Fertility Monitor Review

Know Your Cycle

Fertility monitors are chosen by many women to help in getting pregnant, while others use them to assist in natural family planning as a contraceptive. This article will review how fertility monitors (also called ovulation predictor kits) work, the various brands and the costs associated with using them.

The main purpose in using a fertility monitor is to pinpoint the day of ovulation in a woman’s menstrual cycle. This is because while sperm can survive inside a woman for 3-5 days, an unfertilized egg only has a small window of opportunity to be fertilized to make a baby (fyi – eggs can be fertilized well outside the fertility window, but would not develop into a baby because the embryo must be past a certain development stage to be able to implant into the uterine lining…thus many cycles of a woman’s period could be “dumping” fertilized eggs, or embryos; this is a kind of natural miscarriage). Thus couples either planning to conceive or trying not to conceive must be aware of that fertility window. This is where the fertility monitors come in. If a woman has a regular cycle, usually is aware of the day of her ovulation by observing her body and keeps track on a calendar of her fertile periods, a fertility monitor only confirms for her the fact of ovulation. However, many women do not have regular cycles or they need to know the exact time of ovulation to attempt procreation or natural contraception. A fertility monitor in this case becomes a necessity. One note before the review: many manufacturers of fertility monitors do not recommend them as a “safe” contraceptive because user compliance varies widely. However, equivalent rates of contraceptive effectiveness are claimed by other companies, IF the couple uses them as directed and either abstains on fertile days or use another form of contraception like a condom.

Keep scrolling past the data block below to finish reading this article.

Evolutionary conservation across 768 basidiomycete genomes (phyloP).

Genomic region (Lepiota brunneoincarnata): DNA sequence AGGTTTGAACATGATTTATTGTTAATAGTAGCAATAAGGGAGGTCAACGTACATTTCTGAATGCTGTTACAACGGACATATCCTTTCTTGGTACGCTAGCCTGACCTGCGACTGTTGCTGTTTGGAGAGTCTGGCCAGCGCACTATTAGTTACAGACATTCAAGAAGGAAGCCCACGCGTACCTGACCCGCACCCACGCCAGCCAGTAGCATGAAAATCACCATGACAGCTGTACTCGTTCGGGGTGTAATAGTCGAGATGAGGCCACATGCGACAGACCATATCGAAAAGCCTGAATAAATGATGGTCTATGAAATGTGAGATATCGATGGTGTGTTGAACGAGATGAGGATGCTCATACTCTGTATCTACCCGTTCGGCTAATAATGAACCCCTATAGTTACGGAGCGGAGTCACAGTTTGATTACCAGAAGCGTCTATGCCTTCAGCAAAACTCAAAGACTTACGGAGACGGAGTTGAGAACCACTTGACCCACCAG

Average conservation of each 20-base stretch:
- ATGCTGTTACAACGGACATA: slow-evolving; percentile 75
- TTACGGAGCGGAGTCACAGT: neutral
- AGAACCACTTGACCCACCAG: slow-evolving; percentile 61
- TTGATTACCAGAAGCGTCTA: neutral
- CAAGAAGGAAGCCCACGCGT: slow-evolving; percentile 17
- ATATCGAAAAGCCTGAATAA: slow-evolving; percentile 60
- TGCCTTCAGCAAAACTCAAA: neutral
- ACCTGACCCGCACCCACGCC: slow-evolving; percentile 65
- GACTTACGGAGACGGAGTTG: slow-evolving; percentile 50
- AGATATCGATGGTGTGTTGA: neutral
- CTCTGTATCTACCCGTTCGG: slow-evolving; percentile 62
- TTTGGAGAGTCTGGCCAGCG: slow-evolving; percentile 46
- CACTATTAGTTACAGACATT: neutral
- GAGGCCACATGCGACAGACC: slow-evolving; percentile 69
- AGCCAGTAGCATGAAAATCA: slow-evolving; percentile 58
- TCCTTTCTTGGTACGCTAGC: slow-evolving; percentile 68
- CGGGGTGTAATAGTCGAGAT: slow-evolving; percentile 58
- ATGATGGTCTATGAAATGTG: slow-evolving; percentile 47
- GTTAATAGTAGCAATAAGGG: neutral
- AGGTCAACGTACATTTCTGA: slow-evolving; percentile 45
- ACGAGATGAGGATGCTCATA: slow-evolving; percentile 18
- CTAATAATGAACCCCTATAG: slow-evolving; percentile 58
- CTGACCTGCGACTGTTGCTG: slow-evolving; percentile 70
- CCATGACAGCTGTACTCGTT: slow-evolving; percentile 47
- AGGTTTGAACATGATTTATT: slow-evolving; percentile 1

Fertility Monitors Reviewed

There are 3 main methods used to track the day of ovulation. These are hormonal testing in urine, electrolyte testing in saliva and body temperature measurement. The monitors vary in how much help is given to keep track of fertility, price up front and over long-term use and accuracy levels across the menstrual spectrum.
Hormone Level Testing
There are two hormones commonly tested for in urine. A third, hCG, is tested for in pregnancy kits. Ovulation is marked by a surge in luteinizing hormone (LH), which is triggered by an upswing in levels of estrogen. Women with problems conceiving often have insufficient levels of either hormone (estrogen or LH), leading to a lack of ovulation, and an ovulation predictor kit can pinpoint this cause of infertility. Once the LH surge has occurred, the egg is released by the follicle and begins its journey towards the womb. The body excretes LH and estrogen into the urine, beginning a short period of time after ovulation (as it takes the hormones a while to get into the bladder). Thus a hormone test for the presence of LH in urine only shows that ovulation has occurred, and this is a criticism some use for LH tests. However, there should still be sufficient time for conception. Most commercially sold urine testers make up for this by also testing for estrogen; once estrogen levels begin rising, the monitor alerts the user that the days of fertility are approaching, and then shows when ovulation has occurred. While there is only a day or two of viability for the egg, sperm present inside the womans’ body before ovulation can also fertilize the egg, leading to a 2-3 day window of fertility before ovulation and a 1-2 window afterwards (numbers vary depending on the motility of individual sperm).  Clearblue Easy is the largest manufacturer of “urine sticks” on the market now; Persona is sold in Europe as well. The cost of the Clearblue Easy system at this time is $150 for the monitor and a little over $10 a month (for 10 test sticks). Their computer monitor keeps track of cycle lengths as well.
Saliva Electrolyte Level Testing